Women Needed in Law Enforcement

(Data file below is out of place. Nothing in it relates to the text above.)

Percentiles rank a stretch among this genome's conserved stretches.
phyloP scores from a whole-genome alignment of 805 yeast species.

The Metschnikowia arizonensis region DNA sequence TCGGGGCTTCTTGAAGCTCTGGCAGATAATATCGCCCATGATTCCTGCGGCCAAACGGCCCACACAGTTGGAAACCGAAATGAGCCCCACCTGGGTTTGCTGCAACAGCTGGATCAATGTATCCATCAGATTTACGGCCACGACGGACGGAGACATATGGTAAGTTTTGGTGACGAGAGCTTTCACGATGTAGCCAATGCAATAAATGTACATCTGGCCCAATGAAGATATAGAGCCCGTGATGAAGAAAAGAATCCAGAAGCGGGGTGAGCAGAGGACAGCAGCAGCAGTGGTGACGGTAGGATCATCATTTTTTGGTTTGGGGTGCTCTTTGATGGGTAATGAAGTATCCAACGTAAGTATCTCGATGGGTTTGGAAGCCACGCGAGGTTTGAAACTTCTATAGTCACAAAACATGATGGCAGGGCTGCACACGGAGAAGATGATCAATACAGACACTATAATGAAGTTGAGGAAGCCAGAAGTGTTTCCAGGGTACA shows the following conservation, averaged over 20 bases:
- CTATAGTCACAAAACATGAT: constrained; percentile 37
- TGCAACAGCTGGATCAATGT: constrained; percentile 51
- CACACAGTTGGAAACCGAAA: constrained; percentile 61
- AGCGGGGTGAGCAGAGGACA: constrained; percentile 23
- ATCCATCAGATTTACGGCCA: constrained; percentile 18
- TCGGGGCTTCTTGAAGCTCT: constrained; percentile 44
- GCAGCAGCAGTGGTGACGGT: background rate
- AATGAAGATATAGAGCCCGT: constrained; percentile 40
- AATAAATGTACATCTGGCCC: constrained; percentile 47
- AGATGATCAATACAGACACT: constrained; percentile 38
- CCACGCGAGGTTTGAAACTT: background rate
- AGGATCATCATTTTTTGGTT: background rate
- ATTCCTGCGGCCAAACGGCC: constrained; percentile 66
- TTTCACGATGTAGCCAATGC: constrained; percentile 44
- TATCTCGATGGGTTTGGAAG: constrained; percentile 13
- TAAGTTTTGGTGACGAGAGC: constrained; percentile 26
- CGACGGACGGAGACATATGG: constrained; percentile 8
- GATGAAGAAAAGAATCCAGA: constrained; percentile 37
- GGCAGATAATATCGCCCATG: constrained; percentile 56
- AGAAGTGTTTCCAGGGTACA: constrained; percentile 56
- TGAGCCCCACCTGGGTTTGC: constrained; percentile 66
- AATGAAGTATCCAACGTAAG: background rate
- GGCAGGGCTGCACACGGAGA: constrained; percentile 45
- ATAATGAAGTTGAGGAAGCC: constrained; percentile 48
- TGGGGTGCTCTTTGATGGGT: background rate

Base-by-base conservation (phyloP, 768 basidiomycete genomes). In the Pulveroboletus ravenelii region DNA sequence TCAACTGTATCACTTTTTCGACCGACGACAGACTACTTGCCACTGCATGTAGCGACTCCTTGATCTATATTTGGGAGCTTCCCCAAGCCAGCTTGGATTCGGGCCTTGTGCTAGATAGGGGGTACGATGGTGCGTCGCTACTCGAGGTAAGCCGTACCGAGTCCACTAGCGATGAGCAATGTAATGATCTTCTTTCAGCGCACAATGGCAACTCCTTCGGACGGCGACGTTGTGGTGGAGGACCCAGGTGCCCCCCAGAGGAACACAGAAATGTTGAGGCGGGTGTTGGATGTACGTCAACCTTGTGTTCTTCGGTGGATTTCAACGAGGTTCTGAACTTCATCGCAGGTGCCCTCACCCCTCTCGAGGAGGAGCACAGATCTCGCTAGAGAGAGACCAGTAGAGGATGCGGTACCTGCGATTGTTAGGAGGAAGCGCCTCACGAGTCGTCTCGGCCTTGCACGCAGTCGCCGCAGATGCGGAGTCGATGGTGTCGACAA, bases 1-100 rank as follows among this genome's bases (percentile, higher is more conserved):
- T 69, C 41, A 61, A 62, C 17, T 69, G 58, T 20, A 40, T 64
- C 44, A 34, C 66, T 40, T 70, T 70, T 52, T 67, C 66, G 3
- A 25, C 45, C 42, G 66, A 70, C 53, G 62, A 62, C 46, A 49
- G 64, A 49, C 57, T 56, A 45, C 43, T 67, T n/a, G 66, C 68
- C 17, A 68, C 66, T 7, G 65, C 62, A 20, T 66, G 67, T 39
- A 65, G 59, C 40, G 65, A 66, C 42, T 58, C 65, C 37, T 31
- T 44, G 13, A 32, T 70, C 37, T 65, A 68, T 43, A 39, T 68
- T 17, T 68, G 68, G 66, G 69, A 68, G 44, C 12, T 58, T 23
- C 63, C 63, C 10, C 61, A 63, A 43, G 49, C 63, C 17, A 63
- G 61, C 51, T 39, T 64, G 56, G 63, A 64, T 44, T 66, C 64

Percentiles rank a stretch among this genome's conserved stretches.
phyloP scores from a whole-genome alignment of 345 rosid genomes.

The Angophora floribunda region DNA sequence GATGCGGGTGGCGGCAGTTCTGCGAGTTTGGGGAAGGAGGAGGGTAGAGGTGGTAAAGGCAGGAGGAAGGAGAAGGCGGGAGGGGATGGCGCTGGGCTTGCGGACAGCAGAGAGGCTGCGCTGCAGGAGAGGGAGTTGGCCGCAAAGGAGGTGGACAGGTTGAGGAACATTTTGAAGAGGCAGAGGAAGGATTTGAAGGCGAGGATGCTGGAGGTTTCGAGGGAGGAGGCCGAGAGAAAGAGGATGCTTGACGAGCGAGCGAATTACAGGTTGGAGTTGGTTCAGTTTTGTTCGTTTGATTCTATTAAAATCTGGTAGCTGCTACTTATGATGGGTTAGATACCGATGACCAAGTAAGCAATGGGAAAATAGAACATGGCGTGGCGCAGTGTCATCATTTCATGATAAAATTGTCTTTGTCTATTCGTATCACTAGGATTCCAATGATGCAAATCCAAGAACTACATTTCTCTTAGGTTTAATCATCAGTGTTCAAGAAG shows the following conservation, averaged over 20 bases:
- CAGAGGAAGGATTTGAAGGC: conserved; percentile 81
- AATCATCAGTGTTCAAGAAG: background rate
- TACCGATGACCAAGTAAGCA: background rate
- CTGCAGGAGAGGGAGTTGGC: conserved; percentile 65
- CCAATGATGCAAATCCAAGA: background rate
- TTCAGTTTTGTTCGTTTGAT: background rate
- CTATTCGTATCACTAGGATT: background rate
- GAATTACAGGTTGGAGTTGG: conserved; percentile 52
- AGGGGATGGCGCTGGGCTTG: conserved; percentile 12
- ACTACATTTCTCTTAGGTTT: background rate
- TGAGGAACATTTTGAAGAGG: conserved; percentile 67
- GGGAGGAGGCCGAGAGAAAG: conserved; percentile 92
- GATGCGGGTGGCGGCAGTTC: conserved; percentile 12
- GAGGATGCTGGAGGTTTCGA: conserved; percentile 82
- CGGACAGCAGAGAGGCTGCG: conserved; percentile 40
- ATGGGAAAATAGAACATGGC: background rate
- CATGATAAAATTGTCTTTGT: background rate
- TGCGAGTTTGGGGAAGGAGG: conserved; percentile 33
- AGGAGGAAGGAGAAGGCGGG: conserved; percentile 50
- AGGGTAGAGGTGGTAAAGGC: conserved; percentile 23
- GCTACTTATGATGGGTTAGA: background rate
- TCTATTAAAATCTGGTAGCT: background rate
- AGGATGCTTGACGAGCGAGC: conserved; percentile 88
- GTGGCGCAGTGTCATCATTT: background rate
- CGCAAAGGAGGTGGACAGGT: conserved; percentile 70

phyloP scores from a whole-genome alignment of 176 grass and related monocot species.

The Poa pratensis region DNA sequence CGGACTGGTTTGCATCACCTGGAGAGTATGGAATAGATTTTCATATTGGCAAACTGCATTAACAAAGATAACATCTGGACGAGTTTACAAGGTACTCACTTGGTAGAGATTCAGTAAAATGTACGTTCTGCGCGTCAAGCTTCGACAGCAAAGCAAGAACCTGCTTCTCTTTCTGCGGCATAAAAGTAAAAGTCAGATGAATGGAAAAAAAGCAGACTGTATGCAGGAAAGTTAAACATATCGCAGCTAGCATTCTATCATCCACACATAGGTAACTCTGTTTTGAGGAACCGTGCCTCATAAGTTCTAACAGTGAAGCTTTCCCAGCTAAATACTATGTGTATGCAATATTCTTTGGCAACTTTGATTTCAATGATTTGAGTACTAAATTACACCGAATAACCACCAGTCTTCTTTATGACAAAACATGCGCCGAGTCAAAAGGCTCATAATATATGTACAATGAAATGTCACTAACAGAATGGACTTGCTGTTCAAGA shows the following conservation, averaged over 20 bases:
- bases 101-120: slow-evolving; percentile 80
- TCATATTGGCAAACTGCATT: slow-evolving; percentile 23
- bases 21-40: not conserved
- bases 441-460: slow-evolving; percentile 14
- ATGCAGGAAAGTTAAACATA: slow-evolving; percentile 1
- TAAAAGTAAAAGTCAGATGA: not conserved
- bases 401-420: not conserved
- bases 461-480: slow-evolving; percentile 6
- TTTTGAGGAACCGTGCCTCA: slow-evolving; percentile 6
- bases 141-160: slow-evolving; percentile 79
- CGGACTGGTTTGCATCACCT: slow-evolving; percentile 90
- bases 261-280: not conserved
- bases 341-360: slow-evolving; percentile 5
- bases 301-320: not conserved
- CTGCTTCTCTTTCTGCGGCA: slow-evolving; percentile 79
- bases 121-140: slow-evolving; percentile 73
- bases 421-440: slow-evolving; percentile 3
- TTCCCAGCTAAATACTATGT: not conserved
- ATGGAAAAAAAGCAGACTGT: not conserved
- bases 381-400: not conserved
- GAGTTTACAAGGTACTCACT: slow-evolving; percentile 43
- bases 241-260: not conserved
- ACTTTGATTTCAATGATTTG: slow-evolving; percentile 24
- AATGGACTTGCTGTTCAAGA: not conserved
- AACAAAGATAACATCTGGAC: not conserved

The world is filled with powerful women and the United States is no different. Unfortunately, many of these powerful women do not hold positions of authority. Women emerging in leadership roles in areas such as law, corporate boards, and government offices have been at a snail’s pace. The working-age women in the United States make up more than half of the adult populace, yet fewer than 13% of women are employed in the law enforcement field (U.S. Department of Justice, 2019). The percentages plummet when these numbers are compared to women holding high ranking command positions over the rank of lieutenant. Women in executive positions are exceptionally scarce, such as deputy chief, assistant chief, and captain. A more impartial, or more balanced law enforcement agency is molded when women can bring their distinctive perspectives to the field. Law enforcement should focus on recruiting and developing qualified female candidates that are able to compete for leadership positions. There is a disproportionate absence of females in law enforcement and command positions. Female officers possess a unique perspective on criminal justice. In order to create a balanced police force representing our constituency, there is a need to recruit, develop, and promote female officers in the criminal justice field. Otherwise, the industry leaves significant potential resources on the table.